Cameroon’s cholera outbreaks vary by climate region

Cameroon’s cholera outbreaks vary by climate region.
Cholera follows different, distinct outbreak patterns in different climate subzones of the large country, the researchers reported in PLOS Neglected Tropical Diseases.
"The study highlights the complexity of cholera transmission, and its close link with environmental and climatic factors," said J. Glenn Morris, M.D., a professor in the College of Medicine and the director of the University of Florida’s Emerging Pathogen Institute.
Cholera is a severe diarrheal disease caused by certain strains of the bacteria Vibrio cholera, which can be found free-living in the environment, often in bodies of water, or can be transmitted between people.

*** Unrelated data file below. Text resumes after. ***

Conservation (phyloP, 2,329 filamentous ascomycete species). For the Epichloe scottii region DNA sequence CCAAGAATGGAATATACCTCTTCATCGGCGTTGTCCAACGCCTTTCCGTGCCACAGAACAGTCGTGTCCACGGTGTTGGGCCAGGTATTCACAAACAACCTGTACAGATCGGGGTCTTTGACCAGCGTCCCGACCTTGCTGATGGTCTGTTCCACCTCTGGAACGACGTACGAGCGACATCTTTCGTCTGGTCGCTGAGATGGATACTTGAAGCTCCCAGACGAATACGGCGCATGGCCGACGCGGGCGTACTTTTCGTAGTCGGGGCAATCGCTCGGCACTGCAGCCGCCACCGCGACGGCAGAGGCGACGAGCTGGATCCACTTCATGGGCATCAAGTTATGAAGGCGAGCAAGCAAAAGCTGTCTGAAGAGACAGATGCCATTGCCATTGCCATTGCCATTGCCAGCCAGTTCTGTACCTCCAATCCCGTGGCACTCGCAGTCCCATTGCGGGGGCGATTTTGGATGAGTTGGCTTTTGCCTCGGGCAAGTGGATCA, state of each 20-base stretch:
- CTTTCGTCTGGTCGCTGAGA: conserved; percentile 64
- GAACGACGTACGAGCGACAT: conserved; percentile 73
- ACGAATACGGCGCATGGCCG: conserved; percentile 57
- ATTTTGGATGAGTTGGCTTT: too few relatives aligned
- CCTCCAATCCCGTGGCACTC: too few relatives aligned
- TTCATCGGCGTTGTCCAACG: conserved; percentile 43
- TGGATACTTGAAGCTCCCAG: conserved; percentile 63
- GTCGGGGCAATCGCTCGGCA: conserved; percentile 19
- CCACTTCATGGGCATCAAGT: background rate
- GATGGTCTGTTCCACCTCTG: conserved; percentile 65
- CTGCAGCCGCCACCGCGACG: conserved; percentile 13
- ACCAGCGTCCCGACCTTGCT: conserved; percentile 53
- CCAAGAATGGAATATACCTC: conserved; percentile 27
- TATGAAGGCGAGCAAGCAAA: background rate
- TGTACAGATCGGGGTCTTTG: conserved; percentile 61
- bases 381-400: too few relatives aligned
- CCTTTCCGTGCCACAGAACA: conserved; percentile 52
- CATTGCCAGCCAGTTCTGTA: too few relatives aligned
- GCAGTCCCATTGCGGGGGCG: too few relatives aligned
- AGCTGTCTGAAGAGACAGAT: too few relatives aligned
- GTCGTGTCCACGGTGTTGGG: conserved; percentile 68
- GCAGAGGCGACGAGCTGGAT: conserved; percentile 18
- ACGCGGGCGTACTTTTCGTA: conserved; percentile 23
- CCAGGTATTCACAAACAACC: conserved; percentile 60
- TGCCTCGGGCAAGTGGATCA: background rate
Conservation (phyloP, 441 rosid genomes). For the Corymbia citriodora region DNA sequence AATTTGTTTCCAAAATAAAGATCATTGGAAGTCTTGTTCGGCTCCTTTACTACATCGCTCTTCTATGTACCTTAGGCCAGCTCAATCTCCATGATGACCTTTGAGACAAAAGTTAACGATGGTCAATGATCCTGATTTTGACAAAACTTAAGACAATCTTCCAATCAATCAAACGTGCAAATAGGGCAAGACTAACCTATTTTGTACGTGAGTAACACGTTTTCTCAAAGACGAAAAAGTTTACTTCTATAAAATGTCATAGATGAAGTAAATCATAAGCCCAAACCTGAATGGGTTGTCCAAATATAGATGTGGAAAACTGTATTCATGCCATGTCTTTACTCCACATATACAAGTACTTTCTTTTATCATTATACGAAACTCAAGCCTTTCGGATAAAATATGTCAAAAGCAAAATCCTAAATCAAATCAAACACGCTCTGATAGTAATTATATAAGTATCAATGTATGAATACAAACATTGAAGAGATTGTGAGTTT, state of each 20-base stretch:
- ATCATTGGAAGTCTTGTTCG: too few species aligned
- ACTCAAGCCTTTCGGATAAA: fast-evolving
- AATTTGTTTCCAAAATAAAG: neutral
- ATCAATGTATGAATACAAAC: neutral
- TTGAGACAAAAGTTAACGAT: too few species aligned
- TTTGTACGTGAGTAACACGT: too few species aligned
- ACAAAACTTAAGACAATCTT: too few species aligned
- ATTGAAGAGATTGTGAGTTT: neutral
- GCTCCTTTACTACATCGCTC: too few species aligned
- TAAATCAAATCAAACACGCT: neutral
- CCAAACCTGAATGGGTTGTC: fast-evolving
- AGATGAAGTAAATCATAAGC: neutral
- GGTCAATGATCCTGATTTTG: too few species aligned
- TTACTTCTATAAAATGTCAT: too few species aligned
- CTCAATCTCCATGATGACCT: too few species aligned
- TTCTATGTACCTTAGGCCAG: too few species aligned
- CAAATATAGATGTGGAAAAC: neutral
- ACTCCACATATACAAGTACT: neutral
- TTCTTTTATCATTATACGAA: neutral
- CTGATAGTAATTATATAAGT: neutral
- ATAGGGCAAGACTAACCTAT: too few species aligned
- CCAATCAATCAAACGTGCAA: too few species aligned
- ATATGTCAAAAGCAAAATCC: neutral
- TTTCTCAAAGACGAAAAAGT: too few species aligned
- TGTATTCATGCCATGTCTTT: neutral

The data, collected between 2000 and 2012 by the Ministry of Public Health of Cameroon and the World Health Organization country office, include details on the more than 43,000 cases of cholera that occurred in Cameroon during the 13-year period.
"Cholera displays different epidemiological patterns by climate subzone," Ngwa said.
"As such, a singleintervention strategy for controlling cholera within Cameroon does not appear to be feasible.
During the 13-year span, on average, 7.9 percent of the cholera cases in Cameroon were fatal annually, and with an attack rate of 17.9 cases per 100,000 Cameroon inhabitants per year.
Moreover, each region had distinct relationships between rainfall, temperature, and cholera cases — in the Sudano-Sahalian and Guinea Equitorial subzones, increasing temperature and rainfall was found to be associated with higher rates of cholera transmission, whereas the opposite association was seen in the Tropical Humid and Equatorial Monsoon subzones.
"Government officials should enable enhanced public health surveillance and rapid response to cholera outbreaks at the health district level in order to encourage a reduction in transmission," Ngwa said.

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